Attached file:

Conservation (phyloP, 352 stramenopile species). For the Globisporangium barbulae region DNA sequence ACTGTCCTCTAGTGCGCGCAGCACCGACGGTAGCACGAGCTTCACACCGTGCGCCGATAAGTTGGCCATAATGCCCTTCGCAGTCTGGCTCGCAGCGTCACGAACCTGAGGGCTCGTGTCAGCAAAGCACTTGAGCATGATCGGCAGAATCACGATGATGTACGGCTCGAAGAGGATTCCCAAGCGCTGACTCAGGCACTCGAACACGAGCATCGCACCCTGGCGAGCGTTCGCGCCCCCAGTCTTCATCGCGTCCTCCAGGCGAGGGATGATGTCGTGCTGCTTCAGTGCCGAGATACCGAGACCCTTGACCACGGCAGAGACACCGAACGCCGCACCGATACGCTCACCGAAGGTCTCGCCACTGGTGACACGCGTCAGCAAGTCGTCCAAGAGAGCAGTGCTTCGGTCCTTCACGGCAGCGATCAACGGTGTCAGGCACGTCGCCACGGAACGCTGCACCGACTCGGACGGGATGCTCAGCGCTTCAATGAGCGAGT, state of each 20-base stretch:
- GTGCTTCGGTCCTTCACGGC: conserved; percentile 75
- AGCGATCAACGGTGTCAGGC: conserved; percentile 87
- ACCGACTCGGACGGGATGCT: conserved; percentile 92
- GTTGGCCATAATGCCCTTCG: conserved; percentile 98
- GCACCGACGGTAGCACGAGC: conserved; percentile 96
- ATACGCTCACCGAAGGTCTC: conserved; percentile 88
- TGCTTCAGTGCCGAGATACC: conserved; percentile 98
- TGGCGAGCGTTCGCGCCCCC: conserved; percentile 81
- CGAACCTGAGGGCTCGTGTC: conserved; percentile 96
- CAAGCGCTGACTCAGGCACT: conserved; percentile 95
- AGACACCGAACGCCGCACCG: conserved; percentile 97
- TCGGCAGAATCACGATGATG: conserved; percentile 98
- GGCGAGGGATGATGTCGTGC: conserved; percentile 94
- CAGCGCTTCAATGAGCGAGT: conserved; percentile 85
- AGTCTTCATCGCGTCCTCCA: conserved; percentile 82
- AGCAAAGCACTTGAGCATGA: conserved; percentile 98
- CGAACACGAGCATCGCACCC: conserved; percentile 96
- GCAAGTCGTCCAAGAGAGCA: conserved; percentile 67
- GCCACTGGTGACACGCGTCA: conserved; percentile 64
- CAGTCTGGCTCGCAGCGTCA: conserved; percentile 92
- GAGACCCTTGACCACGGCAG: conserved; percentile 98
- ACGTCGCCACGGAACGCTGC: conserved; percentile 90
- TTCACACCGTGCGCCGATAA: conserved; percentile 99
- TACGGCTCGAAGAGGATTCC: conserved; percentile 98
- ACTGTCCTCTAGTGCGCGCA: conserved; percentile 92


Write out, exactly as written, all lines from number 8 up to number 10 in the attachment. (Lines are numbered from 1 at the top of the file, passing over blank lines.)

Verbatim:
- TGCTTCAGTGCCGAGATACC: conserved; percentile 98
- TGGCGAGCGTTCGCGCCCCC: conserved; percentile 81
- CGAACCTGAGGGCTCGTGTC: conserved; percentile 96